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April 28, 2017

Sardinia: Alghero

Filed under: Architecture, Europe, France, Photography, Travel, Travel, Writing — Tags: , , , , , — anotherheader @ 8:24 pm

Alghero’s waterfront

Before we arrived we expected Sardinia to be much like Corsica. It seemed intuitive that the two adjacent Mediterranean islands would be similar. And they are similar, sort of. But they are also surprisingly different.

Driving off of the ferry we noticed that Sardinia, at least to the north, is less rugged than Corsica. It also seemed to us that Sardinia is more densely populated and economically poorer than its island neighbor to the north.

A church in Alghero

Another noticeable difference was the traffic. There were more vehicles on the road in Sardinia, at least near our arrival port in Santa Teresa Gallura. Along with heavier traffic came a change in the driving style. Sardinians drive like Italians; Corsicans drive like the French, or at least they drive as the French drive in the south of France. Apparently country of origin influences drivers more than geographical proximity.

Soon after we started along the Sardinian roads we were debating the wisdom of declining the rental car company’s collision damage waiver. In the context of their liberal interpretation of the rules of the road, Italian drivers generally drive well. Or so it seems. It was never clear exactly which rules of the road they were following. From what we could tell, speed limits can be doubled and stop signs are advisory, even for school buses. (Yes, we did actually see a school bus run a stop sign.) Nevertheless, once one understands that the rules are different, Italian drivers are mostly harmless; the motorists in Sardinia are only marginally life threatening. We arrived in Alghero, our next destination, “entertained” and unscathed.

The sun sets to the west in Alghero.

Alghero has a Spanish feel.

Alghero is one of Sardinia’s most popular tourist destinations. Sitting on the island’s northwestern coast the commune of 44,000 people is blessed by cool sea breezes in the summer and temperate Mediterranean weather in the winter. For many the climate alone is a good enough reason to visit. Indeed, having escaped the wind, rain, and cold of November in Burgundy, Alghero’s blue skies and short sleeve weather was welcome.

The appeal of Alghero extends beyond its pleasant weather. The town has deep historical roots that include an extended period under the rule of the Crown of Aragon. Aragon’s political center was across the Mediterranean in Zaragoza Spain, a considerable distance from Alghero.

Gigi enjoys the Mediterranean sun.

Gigi continues her agility training.

Aragonese control began in the 14th Century. During their reign the “native” Sardinian population was sent away as slaves. Catalan speaking colonists from Aragon’s territories were brought in as replacements. Today the influence of this period remains. Though Sardinia is part of Italy and Italian is the primary language, 22% of the population of Alghero speaks the Algherese dialect of Catalan, the language spoken in northeastern Spain.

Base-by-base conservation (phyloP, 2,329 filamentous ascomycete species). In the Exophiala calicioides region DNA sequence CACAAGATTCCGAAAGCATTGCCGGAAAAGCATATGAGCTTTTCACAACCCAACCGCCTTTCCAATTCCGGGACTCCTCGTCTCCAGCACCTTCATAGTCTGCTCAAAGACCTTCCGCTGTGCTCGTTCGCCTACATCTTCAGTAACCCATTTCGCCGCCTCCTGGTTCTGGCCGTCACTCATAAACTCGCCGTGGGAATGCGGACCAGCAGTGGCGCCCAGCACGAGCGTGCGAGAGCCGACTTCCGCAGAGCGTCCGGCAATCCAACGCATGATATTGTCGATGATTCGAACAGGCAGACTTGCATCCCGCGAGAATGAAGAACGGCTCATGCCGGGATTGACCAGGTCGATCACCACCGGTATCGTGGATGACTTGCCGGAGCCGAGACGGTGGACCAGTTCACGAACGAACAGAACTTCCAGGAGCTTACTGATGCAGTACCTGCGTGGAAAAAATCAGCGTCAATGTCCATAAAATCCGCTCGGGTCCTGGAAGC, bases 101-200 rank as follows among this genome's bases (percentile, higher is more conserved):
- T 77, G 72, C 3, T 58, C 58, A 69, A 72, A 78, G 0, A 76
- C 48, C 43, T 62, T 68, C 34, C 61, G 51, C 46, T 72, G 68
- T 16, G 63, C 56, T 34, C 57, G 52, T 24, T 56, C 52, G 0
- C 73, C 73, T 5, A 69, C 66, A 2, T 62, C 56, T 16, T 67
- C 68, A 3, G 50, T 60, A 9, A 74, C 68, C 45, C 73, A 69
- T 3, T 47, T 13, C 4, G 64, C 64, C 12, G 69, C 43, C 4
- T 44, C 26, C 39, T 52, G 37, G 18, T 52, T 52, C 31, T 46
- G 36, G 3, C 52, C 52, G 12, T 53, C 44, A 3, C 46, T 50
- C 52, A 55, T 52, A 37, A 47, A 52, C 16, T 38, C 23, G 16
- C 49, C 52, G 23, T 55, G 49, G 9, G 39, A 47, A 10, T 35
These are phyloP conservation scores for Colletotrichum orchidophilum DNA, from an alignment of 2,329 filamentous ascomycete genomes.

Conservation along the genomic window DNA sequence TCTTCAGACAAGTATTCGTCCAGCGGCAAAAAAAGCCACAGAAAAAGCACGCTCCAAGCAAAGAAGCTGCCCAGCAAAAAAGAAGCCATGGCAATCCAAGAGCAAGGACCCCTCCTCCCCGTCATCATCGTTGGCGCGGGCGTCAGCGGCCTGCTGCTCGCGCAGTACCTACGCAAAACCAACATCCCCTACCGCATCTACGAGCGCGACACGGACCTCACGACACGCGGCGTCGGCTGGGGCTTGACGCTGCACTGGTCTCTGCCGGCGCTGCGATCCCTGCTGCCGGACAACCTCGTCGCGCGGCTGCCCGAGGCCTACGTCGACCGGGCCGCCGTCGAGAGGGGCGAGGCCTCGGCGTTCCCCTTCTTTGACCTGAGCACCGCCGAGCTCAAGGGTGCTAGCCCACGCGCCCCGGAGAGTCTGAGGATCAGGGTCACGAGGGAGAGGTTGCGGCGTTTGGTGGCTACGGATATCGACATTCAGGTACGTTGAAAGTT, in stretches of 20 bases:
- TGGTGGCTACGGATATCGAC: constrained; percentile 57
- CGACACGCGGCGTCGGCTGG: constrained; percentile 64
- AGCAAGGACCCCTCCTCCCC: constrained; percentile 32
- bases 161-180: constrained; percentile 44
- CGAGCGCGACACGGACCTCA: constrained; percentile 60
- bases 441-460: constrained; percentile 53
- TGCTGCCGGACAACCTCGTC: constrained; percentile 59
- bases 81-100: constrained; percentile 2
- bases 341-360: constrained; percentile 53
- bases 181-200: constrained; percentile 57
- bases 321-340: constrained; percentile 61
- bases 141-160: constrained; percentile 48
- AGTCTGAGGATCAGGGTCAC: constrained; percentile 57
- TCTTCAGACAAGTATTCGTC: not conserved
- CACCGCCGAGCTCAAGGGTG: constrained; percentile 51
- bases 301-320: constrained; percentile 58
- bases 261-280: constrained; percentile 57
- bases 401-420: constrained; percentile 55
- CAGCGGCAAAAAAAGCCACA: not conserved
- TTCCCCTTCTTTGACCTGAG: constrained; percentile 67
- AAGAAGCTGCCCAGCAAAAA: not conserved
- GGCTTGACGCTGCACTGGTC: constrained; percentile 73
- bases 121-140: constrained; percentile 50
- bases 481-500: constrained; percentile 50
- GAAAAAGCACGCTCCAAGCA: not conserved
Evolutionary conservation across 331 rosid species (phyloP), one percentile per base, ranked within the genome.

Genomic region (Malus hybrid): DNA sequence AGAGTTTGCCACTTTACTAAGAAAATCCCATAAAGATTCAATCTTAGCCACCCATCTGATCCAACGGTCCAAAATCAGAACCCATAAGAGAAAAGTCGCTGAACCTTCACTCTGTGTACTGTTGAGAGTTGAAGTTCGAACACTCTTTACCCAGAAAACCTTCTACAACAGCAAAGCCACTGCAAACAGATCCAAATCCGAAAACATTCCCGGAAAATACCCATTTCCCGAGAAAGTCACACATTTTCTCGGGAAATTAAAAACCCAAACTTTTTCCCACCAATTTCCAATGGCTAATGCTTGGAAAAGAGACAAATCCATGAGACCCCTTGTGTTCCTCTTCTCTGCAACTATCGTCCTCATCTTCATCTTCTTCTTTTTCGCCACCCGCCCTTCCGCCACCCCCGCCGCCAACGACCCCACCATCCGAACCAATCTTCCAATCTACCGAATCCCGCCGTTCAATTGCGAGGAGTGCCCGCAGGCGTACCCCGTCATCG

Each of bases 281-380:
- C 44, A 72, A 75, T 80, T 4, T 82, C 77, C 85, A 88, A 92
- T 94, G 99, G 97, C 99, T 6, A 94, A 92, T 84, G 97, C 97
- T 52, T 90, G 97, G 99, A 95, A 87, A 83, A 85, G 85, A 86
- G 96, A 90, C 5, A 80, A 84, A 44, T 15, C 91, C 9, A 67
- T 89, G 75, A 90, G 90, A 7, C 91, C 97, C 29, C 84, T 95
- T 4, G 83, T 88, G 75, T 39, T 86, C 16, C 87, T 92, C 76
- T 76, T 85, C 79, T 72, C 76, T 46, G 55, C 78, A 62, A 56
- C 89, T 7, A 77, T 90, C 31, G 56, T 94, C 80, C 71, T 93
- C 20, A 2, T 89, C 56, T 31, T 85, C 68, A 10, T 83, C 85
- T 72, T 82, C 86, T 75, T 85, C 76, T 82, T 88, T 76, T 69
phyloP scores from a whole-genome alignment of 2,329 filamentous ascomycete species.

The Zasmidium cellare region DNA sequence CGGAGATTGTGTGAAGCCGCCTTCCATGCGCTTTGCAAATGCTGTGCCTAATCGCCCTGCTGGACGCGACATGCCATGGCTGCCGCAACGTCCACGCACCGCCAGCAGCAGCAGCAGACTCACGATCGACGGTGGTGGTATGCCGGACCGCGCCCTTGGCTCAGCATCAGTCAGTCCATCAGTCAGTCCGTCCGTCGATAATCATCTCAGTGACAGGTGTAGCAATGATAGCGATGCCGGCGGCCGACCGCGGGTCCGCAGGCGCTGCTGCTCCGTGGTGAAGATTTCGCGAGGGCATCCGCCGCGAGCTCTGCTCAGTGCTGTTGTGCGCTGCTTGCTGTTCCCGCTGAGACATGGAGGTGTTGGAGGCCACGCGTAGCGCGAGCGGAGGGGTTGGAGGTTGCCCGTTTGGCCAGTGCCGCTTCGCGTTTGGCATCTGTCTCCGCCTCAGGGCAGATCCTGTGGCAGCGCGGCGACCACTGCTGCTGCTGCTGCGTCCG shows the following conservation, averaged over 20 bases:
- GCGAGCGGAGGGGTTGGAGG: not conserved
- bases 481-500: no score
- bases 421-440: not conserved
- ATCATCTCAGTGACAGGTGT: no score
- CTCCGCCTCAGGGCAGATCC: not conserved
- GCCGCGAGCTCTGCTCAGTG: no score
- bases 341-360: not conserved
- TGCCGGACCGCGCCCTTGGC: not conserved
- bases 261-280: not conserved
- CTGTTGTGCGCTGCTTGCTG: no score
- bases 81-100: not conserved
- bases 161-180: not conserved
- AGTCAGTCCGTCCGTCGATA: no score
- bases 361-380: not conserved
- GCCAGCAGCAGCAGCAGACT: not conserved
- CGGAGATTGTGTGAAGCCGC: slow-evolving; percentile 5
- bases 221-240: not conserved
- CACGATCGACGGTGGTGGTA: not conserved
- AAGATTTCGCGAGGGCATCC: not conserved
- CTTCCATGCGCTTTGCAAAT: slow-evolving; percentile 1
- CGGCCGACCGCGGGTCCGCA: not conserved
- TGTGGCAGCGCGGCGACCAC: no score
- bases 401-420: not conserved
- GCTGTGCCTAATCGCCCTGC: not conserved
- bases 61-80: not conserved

The rule of the Aragonese, and the Spanish Habsburgs who came after, gave modern Alghero a Spanish vibe. In the 16th Century Alghero was declared a bisphoric, which brought the influence and affluence of the Catholic Church. Alghero’s cultural and religious past produced a city that is architecturally and atmospherically distinctive from much of Sardinia.

There was plenty of motivation for us to stay longer. The weather was good. The town was interesting. And staying longer would let us delay our next dose of “entertainment” on the roads. But we would have to leave Alghero eventually. With the destinations ahead promising even better weather we continued to the south after two nights in Alghero.

 

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4 Comments »

  1. […] kilometers from Alghero Sardinia is Grotta di Nettuno, one of the region’s popular attractions. Neptune’s Grotto is a […]

    Pingback by Sardinia: Grotta di Nettuno | Another Header — April 29, 2017 @ 9:02 am

  2. […] that we’ve seen. So it was that we paused for a lunch and photo break in Bosa on our way from Alghero to Oristano. Lunch wasn’t very successful; every restaurant we tried was closed. On the other […]

    Pingback by Sardinia: Bosa | Another Header — April 29, 2017 @ 9:19 am

  3. […] via Sardinia: Alghero — Another Header […]

    Pingback by Site Title — April 30, 2017 @ 3:28 am

  4. The very north of sardinia (Santa T for example) is more similar to Corsica – gallurese dialect etc

    Comment by simonjkyte — May 17, 2017 @ 9:18 am


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